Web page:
The antipyretic effects of NSAIDS are a result of inhibition of prostaglandin production in the hypothalamus.
How does the analgesic effect of NSAIDS work?
1. they decrease PG production that sensitizes nociceptors to inflammatory mediators like bradykinin

2. decrease PG production in the spinal cord, decreasing transmission from afferent pain fibers.
What components of inflammation do NSAIDS reduce?
vasodilation
edema
pain
3 main desired effects of NSAIDS
anti-inflammatory

analgesic

antipyretic
cox-1 or cox-2

NSAIDS inhibiting this pathway result in a rapid and reversible inhibition.
COX-1
NSAIDS inhibiting this pathway result in an irreversible reaction.
COX-2
List some unwanted side effects of NSAIDS use.
GI - dyspepsia, N/V, ulcers
skin rashes
reversible renal insufficiency
liver disorders
bone marrow suppression
analgesic associated nephropathy
ASA is more selective for cox-1 or cox-2?
cox-1
characteristics of ASA.
cox-1 selective
inhibits thromboxane production in platelets
irreversible inhibition of cox-1
changes ratio of prostacyclin to thromboxane
What percent of platelets is renewed every 24 hrs? Why is this significant for ASA dosing?
1/7 or 14% of platelets are renewed every 24hrs.

This is significant in ASA dosing due to the irreversible inhibition of TXA2 prod in platelets requiring DAILY dosing for effectiveness rather that QOD dosing.
True or False

NSAIDS can be taken as a preventative measure to reduce CV risk.
FALSE

ASA has been shown to reduce CV risk by 30% whereas NSAIDS show no reduction in CV risk.
If we have to admin both ASA and NSAIDS, which do we give first and why?
ASA first, then NSAIDS at least 30 min. later b/c NSAIDS block the cox-1 pathway where ASA works.

In the event the ASA is enteric coated, this does not apply.
What are the 3 main risks with taking NSAIDS?
CV - increase risk of bleeding due to inhibition of platelet aggregation
GI - ulcers, bleeding obstructuve strictures
renal - sodium and fluid retention, hyperkalemia, ARF, HTN
When do we use a cox-2 inhibitor?
pts at high risk for GI bleed
use lowest effective dose (200mg for OA; 200-400mg for RA; 400mg for pain)

avoid in pts with CV disease
What are the 2 main prostaglandins synthesized in the kidney?
PGE2
PGI2
How do NSAIDS adversely effect the kidney?
via the cox-2 pathway, inhibits the beneficial effects of PGE2 and PGI2 in the kidney

inhibiting PGE2 results in sodium retention, fluid retention, HTN, vasoconstriction
inhibiting PGI2 results in hyperkalemia and ARF
Which of the following is/are prodrug(s)?

a. diclofenac
b. sulindac
c. naproxen
d. ibuprofen
b. sulindac

its metabolized in the liver to its active metabolite
True or False

It's acceptable to substitute a different NSAID for one which a pt has had a reaction.
FALSE

There is cross reactivity between ASA and NSAIDS due to a redirection of arachidonic acid metabolism resulting in increased leukotrienes.
The majority of NSAIDS are weak acids or weak bases?
weak acids
What does it mean when the therapeutic index of a drug is high?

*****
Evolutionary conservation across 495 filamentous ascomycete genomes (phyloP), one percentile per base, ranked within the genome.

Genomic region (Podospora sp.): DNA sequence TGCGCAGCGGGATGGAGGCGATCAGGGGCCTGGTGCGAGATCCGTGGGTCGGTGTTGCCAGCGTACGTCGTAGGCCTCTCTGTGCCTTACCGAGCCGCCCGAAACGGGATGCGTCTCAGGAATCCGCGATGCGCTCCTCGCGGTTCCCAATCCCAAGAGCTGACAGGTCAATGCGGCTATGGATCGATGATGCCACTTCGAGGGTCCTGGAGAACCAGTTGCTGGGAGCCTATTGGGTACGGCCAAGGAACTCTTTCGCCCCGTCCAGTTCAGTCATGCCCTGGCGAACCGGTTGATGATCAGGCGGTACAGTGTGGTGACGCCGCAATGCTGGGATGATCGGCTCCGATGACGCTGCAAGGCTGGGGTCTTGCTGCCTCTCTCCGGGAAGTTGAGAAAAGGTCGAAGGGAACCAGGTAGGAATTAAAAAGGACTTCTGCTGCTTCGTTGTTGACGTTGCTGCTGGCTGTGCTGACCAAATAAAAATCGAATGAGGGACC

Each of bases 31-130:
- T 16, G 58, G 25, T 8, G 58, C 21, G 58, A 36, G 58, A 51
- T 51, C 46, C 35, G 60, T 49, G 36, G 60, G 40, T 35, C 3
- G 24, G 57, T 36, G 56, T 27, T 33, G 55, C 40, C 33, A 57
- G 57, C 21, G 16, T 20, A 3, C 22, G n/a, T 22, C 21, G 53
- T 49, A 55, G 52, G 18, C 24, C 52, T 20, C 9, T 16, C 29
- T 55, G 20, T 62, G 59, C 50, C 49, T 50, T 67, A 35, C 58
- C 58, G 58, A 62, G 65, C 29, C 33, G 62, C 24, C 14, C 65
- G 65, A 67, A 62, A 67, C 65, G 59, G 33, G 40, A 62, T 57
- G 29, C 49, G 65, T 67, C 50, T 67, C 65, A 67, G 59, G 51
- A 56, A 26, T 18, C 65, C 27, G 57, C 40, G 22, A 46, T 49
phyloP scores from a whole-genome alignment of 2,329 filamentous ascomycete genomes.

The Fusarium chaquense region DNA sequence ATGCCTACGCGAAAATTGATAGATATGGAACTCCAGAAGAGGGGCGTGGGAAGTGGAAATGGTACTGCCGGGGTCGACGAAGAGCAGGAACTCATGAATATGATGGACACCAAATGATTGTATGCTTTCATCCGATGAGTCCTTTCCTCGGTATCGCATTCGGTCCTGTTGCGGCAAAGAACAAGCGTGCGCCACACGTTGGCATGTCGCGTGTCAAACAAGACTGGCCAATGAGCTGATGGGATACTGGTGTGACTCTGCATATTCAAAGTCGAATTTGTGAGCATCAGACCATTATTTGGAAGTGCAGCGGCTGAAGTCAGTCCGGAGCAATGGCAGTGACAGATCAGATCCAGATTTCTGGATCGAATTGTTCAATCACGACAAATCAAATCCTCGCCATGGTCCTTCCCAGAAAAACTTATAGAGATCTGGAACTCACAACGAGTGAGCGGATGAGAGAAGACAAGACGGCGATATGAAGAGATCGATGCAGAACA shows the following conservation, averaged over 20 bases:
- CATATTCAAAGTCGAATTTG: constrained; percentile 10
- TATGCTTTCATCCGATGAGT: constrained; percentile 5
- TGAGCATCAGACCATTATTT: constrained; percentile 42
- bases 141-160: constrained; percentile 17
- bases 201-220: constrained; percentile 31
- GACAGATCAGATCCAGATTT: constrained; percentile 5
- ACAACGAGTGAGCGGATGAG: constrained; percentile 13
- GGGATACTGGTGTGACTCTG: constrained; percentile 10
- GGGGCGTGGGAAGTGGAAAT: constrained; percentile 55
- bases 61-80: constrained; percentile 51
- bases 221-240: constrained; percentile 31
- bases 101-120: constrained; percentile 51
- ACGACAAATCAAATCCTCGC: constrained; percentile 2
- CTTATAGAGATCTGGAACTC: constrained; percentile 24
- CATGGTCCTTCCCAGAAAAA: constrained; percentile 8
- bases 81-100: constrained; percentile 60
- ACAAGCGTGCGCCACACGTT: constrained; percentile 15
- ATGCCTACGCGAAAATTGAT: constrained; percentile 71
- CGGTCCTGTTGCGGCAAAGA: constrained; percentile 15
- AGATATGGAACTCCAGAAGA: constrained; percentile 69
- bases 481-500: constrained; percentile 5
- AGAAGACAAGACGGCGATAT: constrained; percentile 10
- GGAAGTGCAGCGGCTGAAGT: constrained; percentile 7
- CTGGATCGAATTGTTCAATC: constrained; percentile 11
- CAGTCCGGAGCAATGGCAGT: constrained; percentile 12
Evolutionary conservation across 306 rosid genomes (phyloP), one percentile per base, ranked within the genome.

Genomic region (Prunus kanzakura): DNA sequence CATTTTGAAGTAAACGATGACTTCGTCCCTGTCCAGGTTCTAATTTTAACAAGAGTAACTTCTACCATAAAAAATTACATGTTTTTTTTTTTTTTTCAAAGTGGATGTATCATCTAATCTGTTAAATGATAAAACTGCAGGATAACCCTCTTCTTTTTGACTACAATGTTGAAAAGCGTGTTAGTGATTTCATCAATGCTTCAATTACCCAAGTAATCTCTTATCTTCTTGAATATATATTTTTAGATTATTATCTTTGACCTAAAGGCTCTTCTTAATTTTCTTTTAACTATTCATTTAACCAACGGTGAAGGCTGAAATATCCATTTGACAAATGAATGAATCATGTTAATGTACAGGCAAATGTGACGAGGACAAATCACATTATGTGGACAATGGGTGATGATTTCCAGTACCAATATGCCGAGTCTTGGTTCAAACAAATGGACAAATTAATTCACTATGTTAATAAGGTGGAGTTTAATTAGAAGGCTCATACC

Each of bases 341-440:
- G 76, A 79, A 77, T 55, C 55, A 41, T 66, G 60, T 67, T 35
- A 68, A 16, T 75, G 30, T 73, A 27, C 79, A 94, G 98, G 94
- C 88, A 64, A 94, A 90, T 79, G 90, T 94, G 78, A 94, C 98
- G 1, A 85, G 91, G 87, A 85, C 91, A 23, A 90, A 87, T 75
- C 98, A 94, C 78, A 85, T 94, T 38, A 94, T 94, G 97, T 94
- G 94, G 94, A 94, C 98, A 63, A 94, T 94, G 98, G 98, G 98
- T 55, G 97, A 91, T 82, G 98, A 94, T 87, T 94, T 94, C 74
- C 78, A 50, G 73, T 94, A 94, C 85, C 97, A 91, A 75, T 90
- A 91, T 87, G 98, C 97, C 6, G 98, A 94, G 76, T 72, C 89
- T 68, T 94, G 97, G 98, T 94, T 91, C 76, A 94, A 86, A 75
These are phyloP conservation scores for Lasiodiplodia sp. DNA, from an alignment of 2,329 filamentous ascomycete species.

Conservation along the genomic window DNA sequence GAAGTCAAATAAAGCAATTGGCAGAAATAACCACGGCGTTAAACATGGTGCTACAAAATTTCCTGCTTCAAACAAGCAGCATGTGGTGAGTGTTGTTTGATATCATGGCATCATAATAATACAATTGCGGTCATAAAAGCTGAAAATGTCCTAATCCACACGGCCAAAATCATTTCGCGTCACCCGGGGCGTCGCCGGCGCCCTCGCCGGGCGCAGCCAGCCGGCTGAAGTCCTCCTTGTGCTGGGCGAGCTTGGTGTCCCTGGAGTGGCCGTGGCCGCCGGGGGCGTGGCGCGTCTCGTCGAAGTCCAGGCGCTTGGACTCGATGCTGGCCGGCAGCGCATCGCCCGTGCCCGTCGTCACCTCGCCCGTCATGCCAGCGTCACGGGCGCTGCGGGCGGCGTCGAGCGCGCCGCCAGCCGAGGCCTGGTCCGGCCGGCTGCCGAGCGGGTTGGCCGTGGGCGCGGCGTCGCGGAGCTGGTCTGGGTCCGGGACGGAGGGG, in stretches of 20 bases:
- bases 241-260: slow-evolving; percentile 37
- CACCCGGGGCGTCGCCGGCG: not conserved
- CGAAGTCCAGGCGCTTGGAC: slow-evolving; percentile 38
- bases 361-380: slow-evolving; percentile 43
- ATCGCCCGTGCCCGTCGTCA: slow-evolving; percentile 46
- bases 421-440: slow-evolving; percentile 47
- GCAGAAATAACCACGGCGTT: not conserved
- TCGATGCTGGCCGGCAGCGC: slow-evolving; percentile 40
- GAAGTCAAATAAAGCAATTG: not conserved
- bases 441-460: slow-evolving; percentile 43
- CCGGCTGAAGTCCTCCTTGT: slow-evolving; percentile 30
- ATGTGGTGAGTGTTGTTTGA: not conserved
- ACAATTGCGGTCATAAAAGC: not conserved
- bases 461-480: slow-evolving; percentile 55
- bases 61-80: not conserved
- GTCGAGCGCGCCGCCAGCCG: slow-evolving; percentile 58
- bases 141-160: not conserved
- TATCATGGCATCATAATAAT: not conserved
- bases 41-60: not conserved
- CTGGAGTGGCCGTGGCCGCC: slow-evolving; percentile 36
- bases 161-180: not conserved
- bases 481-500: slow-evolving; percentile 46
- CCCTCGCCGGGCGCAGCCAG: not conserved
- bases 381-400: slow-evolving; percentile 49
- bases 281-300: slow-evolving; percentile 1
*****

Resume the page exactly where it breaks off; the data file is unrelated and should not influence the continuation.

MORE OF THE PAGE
The higher the TI, the more safe the drug.
Which NSAID is labeled renal-sparing?
sulindac
What is the significance of ketorolac?
It's the first injectable NSAID for analgesia. Enhanced efficacy due to its injectability.
If used with an opioid, it decreases the required amt of opioid needed for pain relief.
Which NSAID requires taking it on an empty stomach?
fenoprofen

due to absorption problems with the drug
What should we be aware of when admin oxicams?
high incidence of GI toxicity and phototoxic cutaneous eruptions

no longe used in Europe; FDA still approves use for menstrual cramps and short term pain relief in US
Name the pyrazoles. What is the problem with pyrazole administration?
phenylbutazone
oxyphenbutazone

SE of aplastic anemia with a 50% mortality rate

administration can not exceed 1 week.
Indications for celebrex admin.
osteoarthritis
RA
FAP (familial adenomatous polyps)
Why is celebrex effective in treating FAP?
FAP (familial adenomatous polyps) has been shown to express Cox-2, which celebrex blocks as a cox-2 inhibitor
What is salicylism?
high dose ASA admin resulting in tinnitus, decreased hearing and vertigo
List salicylates. How do the others differ from ASA?
magnesium choline salicylate
sodium salicylate
salicylsalicylate

they are less efficacious
slower onset
no ASA hypersensitivity
no drug interactions
less GI side effects
What effects does acetaminophen have?
antipyretic
analgesic

little anti-inflammatory effect
What is the active metabolite of acetaminophen and what is its significance?
N-acetyl-benzoiminoquinone

it is hepatic and renal toxic

treated with N-acetylcysteine
characteristics of acetaminophen
very little protein bound
very little drug interactions
mild adverse effects (except with OD)
What is gout?
deposition of monosodium urate crystals in joints and soft tissue
What is 'usually' the first body part affected by gout?
the big toe
what is the enzyme responsible for uric acid production?
xanthine oxidase
Uric acid is made from what compound(s)?
purines, which is converted to hypoxanthine
normal plasma urate level
4-6 mg/dl
types of gout patients
overproducers and underexcretors

90% of pts are underexcretors
What drug(s) are used for acute gouty attacks?
colchicine - it reduces leukocyte migration into joints

NSAIDS
What drug(s) are used for chronic gouty attacks?
probenecid

sulfinpyrazone
What drug(s) are used to prevent gouty attacks? How do they work?
allopurinol - competitive inhibition of xanthine oxidase